Electrolux Case Study: Competing on Time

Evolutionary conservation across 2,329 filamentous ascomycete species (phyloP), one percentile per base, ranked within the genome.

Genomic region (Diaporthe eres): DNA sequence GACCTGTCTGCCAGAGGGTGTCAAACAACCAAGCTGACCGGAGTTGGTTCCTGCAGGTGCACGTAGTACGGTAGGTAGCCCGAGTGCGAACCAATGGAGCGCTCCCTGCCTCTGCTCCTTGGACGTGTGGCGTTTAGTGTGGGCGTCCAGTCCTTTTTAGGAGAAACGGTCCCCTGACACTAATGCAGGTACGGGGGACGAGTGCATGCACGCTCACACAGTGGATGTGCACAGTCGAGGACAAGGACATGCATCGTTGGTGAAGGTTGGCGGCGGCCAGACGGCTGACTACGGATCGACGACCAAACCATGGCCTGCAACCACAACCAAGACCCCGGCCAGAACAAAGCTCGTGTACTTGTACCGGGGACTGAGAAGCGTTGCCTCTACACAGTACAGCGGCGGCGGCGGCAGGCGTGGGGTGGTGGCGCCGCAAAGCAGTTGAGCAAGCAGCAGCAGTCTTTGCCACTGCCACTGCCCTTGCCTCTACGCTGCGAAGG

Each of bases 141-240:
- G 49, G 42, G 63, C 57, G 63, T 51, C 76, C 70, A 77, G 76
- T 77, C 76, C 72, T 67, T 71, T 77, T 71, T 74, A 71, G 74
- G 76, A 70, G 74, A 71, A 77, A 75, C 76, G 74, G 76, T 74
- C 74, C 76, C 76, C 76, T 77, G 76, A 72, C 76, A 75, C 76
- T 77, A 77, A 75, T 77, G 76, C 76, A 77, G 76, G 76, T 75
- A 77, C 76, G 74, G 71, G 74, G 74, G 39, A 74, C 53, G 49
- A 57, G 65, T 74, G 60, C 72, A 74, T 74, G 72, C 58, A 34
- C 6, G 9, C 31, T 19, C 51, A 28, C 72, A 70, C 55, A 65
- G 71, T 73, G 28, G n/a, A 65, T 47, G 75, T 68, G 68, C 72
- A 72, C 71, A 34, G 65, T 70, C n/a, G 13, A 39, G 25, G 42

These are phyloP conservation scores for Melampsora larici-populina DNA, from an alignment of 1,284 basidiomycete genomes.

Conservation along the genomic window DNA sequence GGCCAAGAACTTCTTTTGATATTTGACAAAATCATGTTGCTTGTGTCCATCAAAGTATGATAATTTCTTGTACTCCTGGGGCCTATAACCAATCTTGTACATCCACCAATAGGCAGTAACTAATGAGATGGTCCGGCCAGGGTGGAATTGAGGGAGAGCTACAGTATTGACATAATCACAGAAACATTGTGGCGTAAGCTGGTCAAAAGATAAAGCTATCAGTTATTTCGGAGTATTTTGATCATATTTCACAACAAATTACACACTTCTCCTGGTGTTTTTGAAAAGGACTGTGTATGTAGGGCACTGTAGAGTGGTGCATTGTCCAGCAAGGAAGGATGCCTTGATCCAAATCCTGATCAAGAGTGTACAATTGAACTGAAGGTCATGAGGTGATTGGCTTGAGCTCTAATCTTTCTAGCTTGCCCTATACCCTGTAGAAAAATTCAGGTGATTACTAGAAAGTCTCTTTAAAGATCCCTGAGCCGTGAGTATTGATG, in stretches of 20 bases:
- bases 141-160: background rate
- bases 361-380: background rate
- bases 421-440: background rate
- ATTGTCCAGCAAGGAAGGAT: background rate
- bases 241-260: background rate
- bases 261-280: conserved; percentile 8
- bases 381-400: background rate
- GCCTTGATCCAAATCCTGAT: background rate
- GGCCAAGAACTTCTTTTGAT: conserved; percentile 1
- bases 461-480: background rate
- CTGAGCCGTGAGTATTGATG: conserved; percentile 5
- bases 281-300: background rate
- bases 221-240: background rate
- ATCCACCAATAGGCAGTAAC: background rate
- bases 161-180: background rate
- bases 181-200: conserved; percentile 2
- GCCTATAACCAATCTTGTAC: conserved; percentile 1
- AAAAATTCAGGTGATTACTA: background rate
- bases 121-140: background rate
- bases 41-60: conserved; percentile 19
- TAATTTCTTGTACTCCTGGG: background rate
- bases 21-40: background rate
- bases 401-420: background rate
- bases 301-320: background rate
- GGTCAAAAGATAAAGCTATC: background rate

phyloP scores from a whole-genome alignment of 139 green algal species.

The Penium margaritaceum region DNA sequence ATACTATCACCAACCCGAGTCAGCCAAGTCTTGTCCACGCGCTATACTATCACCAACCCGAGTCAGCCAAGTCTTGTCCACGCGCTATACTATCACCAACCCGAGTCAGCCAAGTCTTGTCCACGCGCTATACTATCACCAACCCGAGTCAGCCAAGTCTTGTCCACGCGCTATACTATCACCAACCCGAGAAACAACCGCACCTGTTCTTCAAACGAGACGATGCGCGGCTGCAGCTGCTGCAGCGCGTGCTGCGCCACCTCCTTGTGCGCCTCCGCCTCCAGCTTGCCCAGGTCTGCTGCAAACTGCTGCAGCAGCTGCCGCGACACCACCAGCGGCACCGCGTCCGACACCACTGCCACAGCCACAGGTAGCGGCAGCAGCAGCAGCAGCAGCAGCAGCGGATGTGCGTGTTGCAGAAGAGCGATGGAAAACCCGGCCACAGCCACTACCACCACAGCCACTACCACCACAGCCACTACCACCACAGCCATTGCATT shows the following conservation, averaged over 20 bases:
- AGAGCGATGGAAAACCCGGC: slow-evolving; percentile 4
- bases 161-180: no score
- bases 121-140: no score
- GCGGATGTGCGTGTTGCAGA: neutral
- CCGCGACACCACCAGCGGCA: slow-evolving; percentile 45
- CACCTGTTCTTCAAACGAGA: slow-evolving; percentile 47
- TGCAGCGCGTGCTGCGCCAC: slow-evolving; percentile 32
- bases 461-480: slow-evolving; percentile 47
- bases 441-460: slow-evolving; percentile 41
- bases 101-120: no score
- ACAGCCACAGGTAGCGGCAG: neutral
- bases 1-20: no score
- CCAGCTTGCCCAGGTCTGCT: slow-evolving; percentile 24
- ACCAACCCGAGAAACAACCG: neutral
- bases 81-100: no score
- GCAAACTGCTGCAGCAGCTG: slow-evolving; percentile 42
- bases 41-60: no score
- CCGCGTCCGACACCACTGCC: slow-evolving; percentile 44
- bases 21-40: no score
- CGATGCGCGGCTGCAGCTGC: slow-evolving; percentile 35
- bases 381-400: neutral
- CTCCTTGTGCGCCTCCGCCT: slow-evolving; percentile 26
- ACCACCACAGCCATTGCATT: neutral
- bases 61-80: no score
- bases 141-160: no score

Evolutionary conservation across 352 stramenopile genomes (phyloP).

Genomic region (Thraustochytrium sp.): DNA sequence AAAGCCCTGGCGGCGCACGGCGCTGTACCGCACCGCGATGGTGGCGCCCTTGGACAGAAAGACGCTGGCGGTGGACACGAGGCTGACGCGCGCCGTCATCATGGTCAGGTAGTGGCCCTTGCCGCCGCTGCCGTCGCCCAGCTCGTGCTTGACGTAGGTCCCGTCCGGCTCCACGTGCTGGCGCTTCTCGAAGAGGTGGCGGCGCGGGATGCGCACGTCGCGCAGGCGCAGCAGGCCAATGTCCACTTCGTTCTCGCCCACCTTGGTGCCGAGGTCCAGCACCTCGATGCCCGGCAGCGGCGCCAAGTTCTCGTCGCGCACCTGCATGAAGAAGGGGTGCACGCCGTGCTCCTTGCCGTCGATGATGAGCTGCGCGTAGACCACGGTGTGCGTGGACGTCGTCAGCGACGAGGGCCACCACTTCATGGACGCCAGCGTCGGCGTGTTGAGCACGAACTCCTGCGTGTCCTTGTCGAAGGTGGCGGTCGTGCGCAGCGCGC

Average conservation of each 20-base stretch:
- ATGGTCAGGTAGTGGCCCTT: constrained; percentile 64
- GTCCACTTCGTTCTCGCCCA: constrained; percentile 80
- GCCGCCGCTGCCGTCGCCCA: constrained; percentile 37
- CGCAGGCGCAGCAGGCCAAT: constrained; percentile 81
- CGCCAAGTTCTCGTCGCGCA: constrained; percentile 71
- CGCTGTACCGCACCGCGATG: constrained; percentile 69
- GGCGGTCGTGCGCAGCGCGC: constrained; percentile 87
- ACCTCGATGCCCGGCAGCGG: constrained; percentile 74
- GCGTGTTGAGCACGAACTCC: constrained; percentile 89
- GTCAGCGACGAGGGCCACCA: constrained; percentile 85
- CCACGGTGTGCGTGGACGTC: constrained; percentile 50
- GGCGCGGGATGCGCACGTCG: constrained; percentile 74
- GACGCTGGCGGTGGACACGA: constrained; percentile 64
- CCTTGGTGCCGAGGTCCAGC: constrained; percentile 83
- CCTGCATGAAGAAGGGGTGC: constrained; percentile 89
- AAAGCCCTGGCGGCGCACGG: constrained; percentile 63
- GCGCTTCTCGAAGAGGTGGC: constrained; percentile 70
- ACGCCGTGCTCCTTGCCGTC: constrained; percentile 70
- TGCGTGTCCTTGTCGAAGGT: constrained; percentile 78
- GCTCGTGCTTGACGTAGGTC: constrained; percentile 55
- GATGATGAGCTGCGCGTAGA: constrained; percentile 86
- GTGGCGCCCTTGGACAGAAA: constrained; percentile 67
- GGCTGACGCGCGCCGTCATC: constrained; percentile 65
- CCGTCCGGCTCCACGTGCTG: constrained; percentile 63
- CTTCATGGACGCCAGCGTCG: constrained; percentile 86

In all organisations (public or private, for profit or not, large or small, and so on), specific offices and departments are directly responsible for the production of goods and services that are delivered to customers. In managerial literature, the generic term ‘operations’ is used to ‘refer to the function which produces goods or services in any organisation’ (Schroeder, 1989). As the operations function exists in every industry (manufacturing, banking, retailing, and so on), operations management is not industry-specific. Stevenson (1990) remarks that the operations function consists of all activities directly related to producing goods or providing services. Therefore, an operations process can be modelled as in Figure 2.1 Inputs are used to obtain finished goods or services using one or more transformation (or conversion) process – storing, transporting, cutting, and so on – thereby adding value. To ensure that the desired outputs are obtained, measurements are taken at various points along the transformation process (known as feedback) and then compared to previously established standards to determine if corrective action is needed (Stevenson, 1990).